The secret code for conflict resolution

Christina Rees, Shadow Justice Minister, chaired the All Party Parliamentary Group on Alternative Dispute Resolution on 18th October 2016, as they explored community mediation, peer mediation and restorative justice.  Considering that each of these approaches is a whole world of its own, the agenda was ambitious, but as each speaker unpacked their thinking, some strong connections emerged. 

 

Ellis Brooks, who supports the Peer Mediation Network as part of the Peace Education work of Quakers in Britain, opened his comments with a rousing ‘It’s not fair!’ citing it as the common refrain of young people who do not feel heard, or believed, or fairly treated.  He said it’s the same for street children in Kabul scrounging bread as for young people in the UK who feel ‘dissed’ or disrespected.  He built well on the introduction provided by Bruce Bourne, Civil Mediation Council board member, who had used crowing cockerels to give some colour to his explanation of community mediation, and told a touching happy ending to the story of one elderly lady’s distress and sleepless nights.  Both speakers emphasised how mediation gives people a voice, and a safe place to resolve their conflict.  Kezia and Bode, students at Bacon’s College in Rotherhithe learned their peer mediation skills at school, and are also using them to great effect in their local community, in partnership with Southwark Mediation Centre, represented by Dave Walker, MBE. A passionate advocate of alternative dispute resolution for over 30 years, he claimed to hold the secret code for resolving all the conflict in the world - 461/3039, and promised to reveal the answer at the end of the session.

 

Both young people have been involved in resolving conflict in local families. Bode mediated between a mother and her teenage son who was threatening to move out, ultimately helping each of them to see the other’s perspective.  Kezia was nervous the first time she was asked to mediate for adults, until she got started and realised the parties behaved exactly the same as the Year 7’s with whom she was more used to dealing at school.  As a 17 year old she was able to ‘point out the things that brought them together rather than the things that divided them’.

 

In restorative justice we often talk about the ‘ripple effect’ and Ellis Brooks has found during his research that in schools where peer mediation is carried out, 85% of issues brought by young people to mediation were fully or partially resolved. That’s a powerful ripple when you consider the potential knife crime, hate crime and bullying that is averted by resolving conflict positively.  Teachers feel the positive ripples of less class disruption, and children and young people who are more focussed on their learning have better educational outcomes.  Longer term, if a whole generation of young people could learn positive conflict resolution techniques at an early age, they would be empowered to interact with their peers, future colleagues, and society at large in a fundamentally different way.  Andrew Sims has introduced mediation skills in primary schools, secondary schools and universities, and believes that there is a place for mediation at all stages of education.  How sad he was when one primary school mediator moved to senior school and found no place for the mediation he had thought was normal - an early lesson for that child about growing up in a world that does not recognise the power of alternative dispute resolution.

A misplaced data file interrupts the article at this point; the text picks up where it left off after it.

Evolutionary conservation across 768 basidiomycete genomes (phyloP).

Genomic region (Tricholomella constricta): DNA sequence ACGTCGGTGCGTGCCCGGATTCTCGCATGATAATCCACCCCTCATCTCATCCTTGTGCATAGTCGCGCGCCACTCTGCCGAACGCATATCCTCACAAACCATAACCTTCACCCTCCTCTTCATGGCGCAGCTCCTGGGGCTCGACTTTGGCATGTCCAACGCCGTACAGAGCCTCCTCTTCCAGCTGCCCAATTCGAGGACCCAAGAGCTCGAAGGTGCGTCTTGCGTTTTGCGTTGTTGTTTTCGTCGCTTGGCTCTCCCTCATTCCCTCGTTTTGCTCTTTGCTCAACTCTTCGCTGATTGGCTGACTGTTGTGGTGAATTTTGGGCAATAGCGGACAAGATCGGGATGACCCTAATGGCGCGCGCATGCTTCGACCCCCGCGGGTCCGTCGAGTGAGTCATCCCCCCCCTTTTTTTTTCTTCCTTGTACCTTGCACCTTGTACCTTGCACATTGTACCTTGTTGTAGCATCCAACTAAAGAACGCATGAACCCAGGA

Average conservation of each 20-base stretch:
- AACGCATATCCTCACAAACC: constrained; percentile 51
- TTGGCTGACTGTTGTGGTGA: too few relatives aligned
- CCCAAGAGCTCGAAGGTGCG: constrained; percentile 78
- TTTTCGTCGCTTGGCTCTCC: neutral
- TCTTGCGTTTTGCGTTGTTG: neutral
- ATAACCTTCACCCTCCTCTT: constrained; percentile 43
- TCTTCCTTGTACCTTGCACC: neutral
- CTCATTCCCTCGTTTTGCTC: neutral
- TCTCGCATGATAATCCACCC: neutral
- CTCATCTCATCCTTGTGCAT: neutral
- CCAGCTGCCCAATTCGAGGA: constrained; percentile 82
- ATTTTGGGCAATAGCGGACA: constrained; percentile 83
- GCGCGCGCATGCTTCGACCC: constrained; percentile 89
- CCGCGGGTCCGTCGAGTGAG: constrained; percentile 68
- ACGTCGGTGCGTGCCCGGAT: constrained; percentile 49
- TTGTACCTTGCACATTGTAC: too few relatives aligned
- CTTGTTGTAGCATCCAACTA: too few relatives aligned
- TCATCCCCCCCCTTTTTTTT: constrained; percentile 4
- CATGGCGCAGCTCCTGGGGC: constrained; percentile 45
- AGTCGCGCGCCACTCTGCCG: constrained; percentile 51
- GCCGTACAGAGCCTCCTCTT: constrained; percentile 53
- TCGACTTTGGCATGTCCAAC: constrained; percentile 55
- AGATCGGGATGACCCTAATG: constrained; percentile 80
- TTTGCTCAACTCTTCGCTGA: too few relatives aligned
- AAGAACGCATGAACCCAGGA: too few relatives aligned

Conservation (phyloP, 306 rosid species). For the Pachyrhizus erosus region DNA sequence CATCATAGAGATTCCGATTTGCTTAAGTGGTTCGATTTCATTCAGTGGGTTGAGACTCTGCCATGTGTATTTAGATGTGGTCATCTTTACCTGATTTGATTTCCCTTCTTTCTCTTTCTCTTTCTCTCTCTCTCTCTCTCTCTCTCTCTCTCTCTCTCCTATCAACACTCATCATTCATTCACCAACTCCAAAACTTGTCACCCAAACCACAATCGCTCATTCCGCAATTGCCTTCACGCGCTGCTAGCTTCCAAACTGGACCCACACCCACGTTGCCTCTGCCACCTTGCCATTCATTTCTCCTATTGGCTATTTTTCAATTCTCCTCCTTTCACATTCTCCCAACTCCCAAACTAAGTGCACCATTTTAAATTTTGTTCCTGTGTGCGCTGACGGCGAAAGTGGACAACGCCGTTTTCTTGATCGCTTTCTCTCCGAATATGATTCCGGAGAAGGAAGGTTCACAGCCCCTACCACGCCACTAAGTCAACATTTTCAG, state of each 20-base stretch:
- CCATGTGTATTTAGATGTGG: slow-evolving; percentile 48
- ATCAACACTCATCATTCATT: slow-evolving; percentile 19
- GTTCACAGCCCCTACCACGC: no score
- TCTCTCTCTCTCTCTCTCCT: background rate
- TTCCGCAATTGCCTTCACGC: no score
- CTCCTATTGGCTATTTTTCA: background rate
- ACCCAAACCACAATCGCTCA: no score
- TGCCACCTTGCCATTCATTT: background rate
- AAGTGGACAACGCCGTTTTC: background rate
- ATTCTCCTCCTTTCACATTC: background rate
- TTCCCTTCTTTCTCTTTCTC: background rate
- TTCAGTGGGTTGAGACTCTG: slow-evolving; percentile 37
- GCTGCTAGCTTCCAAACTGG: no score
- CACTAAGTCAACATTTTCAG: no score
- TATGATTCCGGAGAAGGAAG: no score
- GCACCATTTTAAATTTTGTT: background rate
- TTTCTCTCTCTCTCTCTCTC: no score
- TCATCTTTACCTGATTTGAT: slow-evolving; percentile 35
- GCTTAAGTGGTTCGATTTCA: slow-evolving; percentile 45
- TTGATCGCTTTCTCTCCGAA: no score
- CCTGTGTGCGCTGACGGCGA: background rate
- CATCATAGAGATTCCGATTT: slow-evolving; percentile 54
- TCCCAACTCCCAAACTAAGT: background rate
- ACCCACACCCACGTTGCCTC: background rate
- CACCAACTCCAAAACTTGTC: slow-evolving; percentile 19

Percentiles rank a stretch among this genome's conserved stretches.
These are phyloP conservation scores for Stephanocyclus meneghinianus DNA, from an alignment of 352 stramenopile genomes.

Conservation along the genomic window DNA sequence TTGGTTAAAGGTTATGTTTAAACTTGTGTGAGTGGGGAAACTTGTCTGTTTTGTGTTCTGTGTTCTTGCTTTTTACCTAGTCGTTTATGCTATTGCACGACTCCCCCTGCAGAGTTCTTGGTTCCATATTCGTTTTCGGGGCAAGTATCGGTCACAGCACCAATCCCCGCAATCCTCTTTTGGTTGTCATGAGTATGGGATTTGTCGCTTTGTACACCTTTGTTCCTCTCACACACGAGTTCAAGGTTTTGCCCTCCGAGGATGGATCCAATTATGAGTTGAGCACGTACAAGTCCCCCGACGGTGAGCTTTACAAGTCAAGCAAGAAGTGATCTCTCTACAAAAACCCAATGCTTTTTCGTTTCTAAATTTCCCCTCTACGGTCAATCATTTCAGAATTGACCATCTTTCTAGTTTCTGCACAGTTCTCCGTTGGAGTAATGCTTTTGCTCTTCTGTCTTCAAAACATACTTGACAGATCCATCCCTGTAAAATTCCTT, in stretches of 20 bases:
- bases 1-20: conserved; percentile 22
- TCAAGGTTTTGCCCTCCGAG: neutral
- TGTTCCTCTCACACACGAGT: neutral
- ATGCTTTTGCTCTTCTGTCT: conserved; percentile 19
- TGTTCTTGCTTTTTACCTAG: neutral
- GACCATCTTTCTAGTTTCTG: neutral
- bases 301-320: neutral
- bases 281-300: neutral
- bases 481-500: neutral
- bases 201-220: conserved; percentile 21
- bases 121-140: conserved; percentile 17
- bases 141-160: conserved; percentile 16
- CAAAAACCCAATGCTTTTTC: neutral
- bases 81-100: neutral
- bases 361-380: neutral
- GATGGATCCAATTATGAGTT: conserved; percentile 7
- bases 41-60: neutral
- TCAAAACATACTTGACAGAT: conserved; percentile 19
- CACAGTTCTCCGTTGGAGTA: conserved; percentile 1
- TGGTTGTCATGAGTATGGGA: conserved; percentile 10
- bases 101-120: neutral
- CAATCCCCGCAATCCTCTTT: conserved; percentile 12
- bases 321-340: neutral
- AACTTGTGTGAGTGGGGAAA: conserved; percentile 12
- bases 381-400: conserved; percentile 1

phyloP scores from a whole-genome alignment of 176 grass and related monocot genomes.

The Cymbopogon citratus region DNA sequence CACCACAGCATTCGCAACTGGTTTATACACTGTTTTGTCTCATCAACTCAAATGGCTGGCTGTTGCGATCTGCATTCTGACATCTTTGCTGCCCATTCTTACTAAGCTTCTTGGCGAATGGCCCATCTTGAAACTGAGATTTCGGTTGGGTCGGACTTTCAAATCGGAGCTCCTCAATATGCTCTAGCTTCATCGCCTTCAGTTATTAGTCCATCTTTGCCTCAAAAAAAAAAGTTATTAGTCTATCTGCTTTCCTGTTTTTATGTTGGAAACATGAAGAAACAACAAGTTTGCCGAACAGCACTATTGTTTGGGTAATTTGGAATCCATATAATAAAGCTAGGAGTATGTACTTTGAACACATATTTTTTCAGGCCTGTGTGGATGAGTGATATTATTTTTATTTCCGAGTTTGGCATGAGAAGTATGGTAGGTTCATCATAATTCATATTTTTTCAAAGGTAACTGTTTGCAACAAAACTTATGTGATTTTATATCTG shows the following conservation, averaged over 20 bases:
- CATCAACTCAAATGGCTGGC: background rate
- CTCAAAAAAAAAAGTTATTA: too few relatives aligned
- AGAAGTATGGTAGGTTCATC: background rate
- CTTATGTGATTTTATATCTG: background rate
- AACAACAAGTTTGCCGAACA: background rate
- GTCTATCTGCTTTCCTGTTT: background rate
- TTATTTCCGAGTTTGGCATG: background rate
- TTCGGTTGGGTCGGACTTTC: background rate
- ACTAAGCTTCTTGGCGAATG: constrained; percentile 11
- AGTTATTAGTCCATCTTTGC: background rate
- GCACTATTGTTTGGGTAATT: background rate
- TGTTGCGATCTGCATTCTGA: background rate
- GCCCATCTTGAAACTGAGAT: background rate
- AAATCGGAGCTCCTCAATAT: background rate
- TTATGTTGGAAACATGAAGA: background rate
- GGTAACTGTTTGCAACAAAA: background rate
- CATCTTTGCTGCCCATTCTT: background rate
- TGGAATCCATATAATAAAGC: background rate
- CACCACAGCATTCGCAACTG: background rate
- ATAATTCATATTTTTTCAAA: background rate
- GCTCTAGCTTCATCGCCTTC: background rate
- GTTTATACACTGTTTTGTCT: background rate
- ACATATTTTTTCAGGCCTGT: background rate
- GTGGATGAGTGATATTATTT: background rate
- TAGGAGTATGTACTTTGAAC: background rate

Jon Collins, CEO of the Restorative Justice Council described the two sides of the restorative justice coin - the satisfaction levels experienced by victims of crime who have been able to meet the offender through a restorative justice conference,  and the significantly reduced re-offending rates arising from offenders facing up to the impact of their actions on victims. This can work for any victim and offender, however serious the crime and at every stage of the criminal justice system.

 

As Norma Gould, Assistant Headteacher of Bacon’s College said, it is a normal for young people to engage in conflict in the process of working out who they are, but it does not need to be destructive.  Young people who learn to face up to the impact of their actions on other people, look them in the eye and take responsibility for repairing the damage are growing and learning in the process.  This model of peer mediation is similar to the principles of a restorative justice conference - offenders face their victims, take responsibility, show remorse, and in the process, release their victims from some of the hurt, rage and angry questions that torment them.  In many neighbourhood disputes, conflict arises from misunderstandings and misconceptions, which are only reinforced and often escalated by silence and the refusal to communicate.  Dr Paulette Morris of CIArb explained how cuts to funding have reduced spending by Local Authorities and Police and Crime Commissioners on supporting Community Mediation in many areas; a short term saving which will cause long term damage and ultimately cost more in policing anti-social behaviour and even violence.  Giving frustrated people; old or young, a voice and a place to be heard is critical to resolving conflict.

 

Before revealing the secret code, Dave Walker said that ceasefires don’t come about because the warring parties just wake up and decide to stop shooting at each other on the same random day. Ceasefires are negotiated and negotiation requires communication. He asserted that using the code could save a big chunk of the £356bn defence budget, but based on what the group had heard, it could also resolve workplace disputes, improve safeguarding and educational outcomes for children, and significantly reduce crime and anti-social behaviour, saving Police and NHS time and money.  This panacea is featured on page 17 of the Argos catalogue - item 461/3039 is a set of table and chairs.